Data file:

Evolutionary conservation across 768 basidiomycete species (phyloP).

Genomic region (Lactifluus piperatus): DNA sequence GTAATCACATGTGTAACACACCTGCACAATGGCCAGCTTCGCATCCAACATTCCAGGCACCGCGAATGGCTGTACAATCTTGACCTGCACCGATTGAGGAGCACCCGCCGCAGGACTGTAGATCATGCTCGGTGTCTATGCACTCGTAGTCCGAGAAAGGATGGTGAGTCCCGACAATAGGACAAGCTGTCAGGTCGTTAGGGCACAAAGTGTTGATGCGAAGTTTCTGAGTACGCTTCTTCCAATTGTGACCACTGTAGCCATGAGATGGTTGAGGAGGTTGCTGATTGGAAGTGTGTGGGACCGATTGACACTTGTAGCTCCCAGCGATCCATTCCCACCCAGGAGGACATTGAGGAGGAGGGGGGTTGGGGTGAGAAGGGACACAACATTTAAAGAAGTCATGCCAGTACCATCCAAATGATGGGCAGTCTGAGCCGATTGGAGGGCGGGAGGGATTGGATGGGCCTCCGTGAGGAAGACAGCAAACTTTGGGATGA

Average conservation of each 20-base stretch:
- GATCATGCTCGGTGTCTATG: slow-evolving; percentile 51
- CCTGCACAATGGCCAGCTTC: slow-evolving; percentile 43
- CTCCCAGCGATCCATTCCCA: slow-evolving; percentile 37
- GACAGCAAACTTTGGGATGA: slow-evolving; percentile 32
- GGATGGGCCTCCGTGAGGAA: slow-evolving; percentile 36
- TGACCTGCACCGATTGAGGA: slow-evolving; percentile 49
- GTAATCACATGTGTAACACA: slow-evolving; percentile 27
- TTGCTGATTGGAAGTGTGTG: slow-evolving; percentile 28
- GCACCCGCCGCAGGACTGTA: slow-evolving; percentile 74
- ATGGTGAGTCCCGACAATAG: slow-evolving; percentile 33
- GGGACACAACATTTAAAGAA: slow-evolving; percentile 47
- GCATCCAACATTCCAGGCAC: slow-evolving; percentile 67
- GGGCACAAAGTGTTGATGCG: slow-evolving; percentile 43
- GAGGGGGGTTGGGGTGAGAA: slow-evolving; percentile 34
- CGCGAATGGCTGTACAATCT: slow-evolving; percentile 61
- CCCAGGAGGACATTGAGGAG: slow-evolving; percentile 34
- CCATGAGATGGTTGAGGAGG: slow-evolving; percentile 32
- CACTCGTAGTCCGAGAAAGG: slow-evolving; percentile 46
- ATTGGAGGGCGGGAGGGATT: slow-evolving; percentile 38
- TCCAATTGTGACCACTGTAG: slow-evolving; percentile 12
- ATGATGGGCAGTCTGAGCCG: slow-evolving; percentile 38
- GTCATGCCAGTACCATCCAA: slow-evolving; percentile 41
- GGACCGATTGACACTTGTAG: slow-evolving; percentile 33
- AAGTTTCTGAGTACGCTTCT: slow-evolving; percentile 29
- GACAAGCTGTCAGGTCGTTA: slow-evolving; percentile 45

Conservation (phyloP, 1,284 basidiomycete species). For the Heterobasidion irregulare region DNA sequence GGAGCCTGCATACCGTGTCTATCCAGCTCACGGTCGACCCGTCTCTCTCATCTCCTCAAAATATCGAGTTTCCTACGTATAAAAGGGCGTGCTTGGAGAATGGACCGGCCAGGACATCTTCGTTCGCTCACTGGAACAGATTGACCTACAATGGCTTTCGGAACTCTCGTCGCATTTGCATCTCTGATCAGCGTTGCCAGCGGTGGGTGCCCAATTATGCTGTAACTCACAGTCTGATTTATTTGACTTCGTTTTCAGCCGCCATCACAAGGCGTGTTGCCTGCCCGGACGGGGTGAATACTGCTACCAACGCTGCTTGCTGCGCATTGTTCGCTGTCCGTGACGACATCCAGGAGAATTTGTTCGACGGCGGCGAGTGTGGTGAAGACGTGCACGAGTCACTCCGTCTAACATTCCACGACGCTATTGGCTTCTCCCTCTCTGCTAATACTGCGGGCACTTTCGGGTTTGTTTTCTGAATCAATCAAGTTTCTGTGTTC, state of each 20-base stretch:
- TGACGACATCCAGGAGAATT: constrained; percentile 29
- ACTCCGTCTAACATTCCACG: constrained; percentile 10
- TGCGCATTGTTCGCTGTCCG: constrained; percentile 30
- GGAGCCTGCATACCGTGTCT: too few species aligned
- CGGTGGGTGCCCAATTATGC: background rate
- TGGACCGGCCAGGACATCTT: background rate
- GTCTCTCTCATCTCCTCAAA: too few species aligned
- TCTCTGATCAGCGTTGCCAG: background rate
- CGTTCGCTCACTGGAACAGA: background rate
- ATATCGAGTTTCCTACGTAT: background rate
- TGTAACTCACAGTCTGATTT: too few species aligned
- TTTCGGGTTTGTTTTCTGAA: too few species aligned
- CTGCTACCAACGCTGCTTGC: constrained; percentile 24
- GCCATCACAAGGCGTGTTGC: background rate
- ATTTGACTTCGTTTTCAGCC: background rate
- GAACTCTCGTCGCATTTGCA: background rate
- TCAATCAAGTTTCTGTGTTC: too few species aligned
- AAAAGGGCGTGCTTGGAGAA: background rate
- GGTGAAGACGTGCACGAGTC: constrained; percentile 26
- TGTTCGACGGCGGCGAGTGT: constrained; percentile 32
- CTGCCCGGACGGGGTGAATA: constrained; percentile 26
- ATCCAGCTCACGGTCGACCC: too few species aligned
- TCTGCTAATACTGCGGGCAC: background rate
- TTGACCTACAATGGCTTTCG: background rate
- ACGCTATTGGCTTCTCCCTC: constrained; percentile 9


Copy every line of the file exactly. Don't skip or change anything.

Evolutionary conservation across 768 basidiomycete species (phyloP).

Genomic region (Lactifluus piperatus): DNA sequence GTAATCACATGTGTAACACACCTGCACAATGGCCAGCTTCGCATCCAACATTCCAGGCACCGCGAATGGCTGTACAATCTTGACCTGCACCGATTGAGGAGCACCCGCCGCAGGACTGTAGATCATGCTCGGTGTCTATGCACTCGTAGTCCGAGAAAGGATGGTGAGTCCCGACAATAGGACAAGCTGTCAGGTCGTTAGGGCACAAAGTGTTGATGCGAAGTTTCTGAGTACGCTTCTTCCAATTGTGACCACTGTAGCCATGAGATGGTTGAGGAGGTTGCTGATTGGAAGTGTGTGGGACCGATTGACACTTGTAGCTCCCAGCGATCCATTCCCACCCAGGAGGACATTGAGGAGGAGGGGGGTTGGGGTGAGAAGGGACACAACATTTAAAGAAGTCATGCCAGTACCATCCAAATGATGGGCAGTCTGAGCCGATTGGAGGGCGGGAGGGATTGGATGGGCCTCCGTGAGGAAGACAGCAAACTTTGGGATGA

Average conservation of each 20-base stretch:
- GATCATGCTCGGTGTCTATG: slow-evolving; percentile 51
- CCTGCACAATGGCCAGCTTC: slow-evolving; percentile 43
- CTCCCAGCGATCCATTCCCA: slow-evolving; percentile 37
- GACAGCAAACTTTGGGATGA: slow-evolving; percentile 32
- GGATGGGCCTCCGTGAGGAA: slow-evolving; percentile 36
- TGACCTGCACCGATTGAGGA: slow-evolving; percentile 49
- GTAATCACATGTGTAACACA: slow-evolving; percentile 27
- TTGCTGATTGGAAGTGTGTG: slow-evolving; percentile 28
- GCACCCGCCGCAGGACTGTA: slow-evolving; percentile 74
- ATGGTGAGTCCCGACAATAG: slow-evolving; percentile 33
- GGGACACAACATTTAAAGAA: slow-evolving; percentile 47
- GCATCCAACATTCCAGGCAC: slow-evolving; percentile 67
- GGGCACAAAGTGTTGATGCG: slow-evolving; percentile 43
- GAGGGGGGTTGGGGTGAGAA: slow-evolving; percentile 34
- CGCGAATGGCTGTACAATCT: slow-evolving; percentile 61
- CCCAGGAGGACATTGAGGAG: slow-evolving; percentile 34
- CCATGAGATGGTTGAGGAGG: slow-evolving; percentile 32
- CACTCGTAGTCCGAGAAAGG: slow-evolving; percentile 46
- ATTGGAGGGCGGGAGGGATT: slow-evolving; percentile 38
- TCCAATTGTGACCACTGTAG: slow-evolving; percentile 12
- ATGATGGGCAGTCTGAGCCG: slow-evolving; percentile 38
- GTCATGCCAGTACCATCCAA: slow-evolving; percentile 41
- GGACCGATTGACACTTGTAG: slow-evolving; percentile 33
- AAGTTTCTGAGTACGCTTCT: slow-evolving; percentile 29
- GACAAGCTGTCAGGTCGTTA: slow-evolving; percentile 45

Conservation (phyloP, 1,284 basidiomycete species). For the Heterobasidion irregulare region DNA sequence GGAGCCTGCATACCGTGTCTATCCAGCTCACGGTCGACCCGTCTCTCTCATCTCCTCAAAATATCGAGTTTCCTACGTATAAAAGGGCGTGCTTGGAGAATGGACCGGCCAGGACATCTTCGTTCGCTCACTGGAACAGATTGACCTACAATGGCTTTCGGAACTCTCGTCGCATTTGCATCTCTGATCAGCGTTGCCAGCGGTGGGTGCCCAATTATGCTGTAACTCACAGTCTGATTTATTTGACTTCGTTTTCAGCCGCCATCACAAGGCGTGTTGCCTGCCCGGACGGGGTGAATACTGCTACCAACGCTGCTTGCTGCGCATTGTTCGCTGTCCGTGACGACATCCAGGAGAATTTGTTCGACGGCGGCGAGTGTGGTGAAGACGTGCACGAGTCACTCCGTCTAACATTCCACGACGCTATTGGCTTCTCCCTCTCTGCTAATACTGCGGGCACTTTCGGGTTTGTTTTCTGAATCAATCAAGTTTCTGTGTTC, state of each 20-base stretch:
- TGACGACATCCAGGAGAATT: constrained; percentile 29
- ACTCCGTCTAACATTCCACG: constrained; percentile 10
- TGCGCATTGTTCGCTGTCCG: constrained; percentile 30
- GGAGCCTGCATACCGTGTCT: too few species aligned
- CGGTGGGTGCCCAATTATGC: background rate
- TGGACCGGCCAGGACATCTT: background rate
- GTCTCTCTCATCTCCTCAAA: too few species aligned
- TCTCTGATCAGCGTTGCCAG: background rate
- CGTTCGCTCACTGGAACAGA: background rate
- ATATCGAGTTTCCTACGTAT: background rate
- TGTAACTCACAGTCTGATTT: too few species aligned
- TTTCGGGTTTGTTTTCTGAA: too few species aligned
- CTGCTACCAACGCTGCTTGC: constrained; percentile 24
- GCCATCACAAGGCGTGTTGC: background rate
- ATTTGACTTCGTTTTCAGCC: background rate
- GAACTCTCGTCGCATTTGCA: background rate
- TCAATCAAGTTTCTGTGTTC: too few species aligned
- AAAAGGGCGTGCTTGGAGAA: background rate
- GGTGAAGACGTGCACGAGTC: constrained; percentile 26
- TGTTCGACGGCGGCGAGTGT: constrained; percentile 32
- CTGCCCGGACGGGGTGAATA: constrained; percentile 26
- ATCCAGCTCACGGTCGACCC: too few species aligned
- TCTGCTAATACTGCGGGCAC: background rate
- TTGACCTACAATGGCTTTCG: background rate
- ACGCTATTGGCTTCTCCCTC: constrained; percentile 9